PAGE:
Russia Increasing ‘Very Concerning’ Behavior in Syria, AFCENT Commander Says

The Russian Air Force has become “more aggressive” in Syria as tensions have risen over Moscow’s invasion of Ukraine, the top Air Force general for the Middle East said.

“There’s always a concern,” the commander of Air Forces Central Lt. Gen. Alexus G. Grynkewich told Air & Space Forces Magazine.

The U.S. and Russian militaries have operated in an uneasy coexistence in Syria since the Kremlin sent forces there in 2015 to support Syrian President Bashar al-Assad.

But in recent months, Russian transport planes have flown near Al-Tanf Garrison in southeast Syria—where U.S. troops have been working with Syrian fighters battling ISIS militants—without notifying American commanders as done in the past, Grynkewich said at AFA’s Air, Space & Cyber Conference on Sept. 19.

There is “a disregard for our presence at Al-Tanf,” Grynkewich said. “They would at least give us a phone call. They stopped giving us that phone call now.”

Russian aircraft have also flown into eastern Syria, where U.S. forces have been partnering with Syrian fighters who are battling ISIS. Russian combat aircraft have been in both areas.

Grynkewich, who took command July 21, said Russia’s more aggressive posture appears to stem from the arrival of Russian commanders who had been involved in Moscow’s troubled invasion of Ukraine and are trying to make up for their poor performance there. “To me, it’s very, very concerning. I believe that some of those Russian leaders are trying to rebuild their reputation.”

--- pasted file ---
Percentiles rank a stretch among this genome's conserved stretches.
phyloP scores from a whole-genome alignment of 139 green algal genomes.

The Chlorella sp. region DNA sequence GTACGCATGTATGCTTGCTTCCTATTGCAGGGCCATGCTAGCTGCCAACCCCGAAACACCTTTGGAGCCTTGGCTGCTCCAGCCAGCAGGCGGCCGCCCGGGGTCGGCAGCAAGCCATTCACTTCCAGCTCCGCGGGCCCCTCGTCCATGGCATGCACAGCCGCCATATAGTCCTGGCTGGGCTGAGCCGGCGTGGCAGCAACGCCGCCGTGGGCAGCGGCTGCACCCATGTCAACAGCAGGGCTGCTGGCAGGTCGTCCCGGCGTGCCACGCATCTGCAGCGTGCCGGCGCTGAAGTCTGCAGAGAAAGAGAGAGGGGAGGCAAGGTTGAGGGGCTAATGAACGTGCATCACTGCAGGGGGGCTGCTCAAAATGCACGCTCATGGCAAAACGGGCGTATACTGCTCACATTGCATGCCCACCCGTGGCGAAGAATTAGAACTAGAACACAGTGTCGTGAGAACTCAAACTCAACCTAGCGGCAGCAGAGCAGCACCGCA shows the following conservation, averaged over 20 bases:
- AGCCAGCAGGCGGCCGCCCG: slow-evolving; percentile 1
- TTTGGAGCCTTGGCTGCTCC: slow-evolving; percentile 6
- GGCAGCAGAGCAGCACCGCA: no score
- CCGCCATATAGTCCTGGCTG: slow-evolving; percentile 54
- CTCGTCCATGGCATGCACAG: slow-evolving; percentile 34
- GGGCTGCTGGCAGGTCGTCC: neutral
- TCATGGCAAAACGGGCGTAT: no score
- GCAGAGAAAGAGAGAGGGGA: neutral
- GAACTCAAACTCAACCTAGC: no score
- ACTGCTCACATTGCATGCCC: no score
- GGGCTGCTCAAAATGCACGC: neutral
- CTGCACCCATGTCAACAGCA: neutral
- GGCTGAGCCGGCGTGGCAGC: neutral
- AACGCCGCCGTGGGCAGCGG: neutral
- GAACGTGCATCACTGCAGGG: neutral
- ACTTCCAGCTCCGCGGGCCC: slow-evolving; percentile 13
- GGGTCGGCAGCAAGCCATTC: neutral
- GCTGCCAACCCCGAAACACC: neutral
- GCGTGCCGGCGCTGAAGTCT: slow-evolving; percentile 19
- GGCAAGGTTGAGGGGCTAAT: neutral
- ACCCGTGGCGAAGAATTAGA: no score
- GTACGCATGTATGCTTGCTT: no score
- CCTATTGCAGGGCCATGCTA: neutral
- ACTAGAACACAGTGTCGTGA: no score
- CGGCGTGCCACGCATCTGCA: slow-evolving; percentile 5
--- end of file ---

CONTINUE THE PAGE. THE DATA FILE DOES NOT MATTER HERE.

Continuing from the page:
The U.S. military operates in Syria with its Syrian partners as part of Operation Inherent Resolve. While ISIS’s physical caliphate has been destroyed, remnants of the group are trying to make a comeback.

Russia and the U.S have maintained a deconfliction communications line to prevent an inadvertent confrontation between the two sides. U.S. aircraft have flown into areas that have been generally controlled by the Russians, but they have done so in pursuit of ISIS militants and after notifying Russian commanders.

“The qualitative difference to me is, when we go into airspace, we always give them the heads up,” he said. “And then we’re doing it for the purposes of defeating ISIS … The Russians come back at us, and, as far as we can tell, there is nothing that they’re doing qualitatively against ISIS when they come into those spaces.”

A U.S. Navy F/A-18 shot down a Syrian Su-22 in June 2017, but U.S. and Russian aircraft have never clashed. U.S. air and ground forces pummeled Russian mercenaries who threatened U.S. forces and the Syrian SDF fighters they were working with in February 2018, killing several hundred. Russian commanders insisted they were not aware of the operation but later asked permission to retrieve the bodies.

When Russian aircraft enter what the U.S. regards as its airspace, American warplanes intercept them.

“We are not here to escalate. We are not here to make the situation worse than it is,” Grynkewich said. “But we do have an obligation to be in a location where we can monitor the Russian behavior, so we close within several miles. We monitor their behavior as they go through the airspace and ensure that they’re not going to be a threat to our forces.”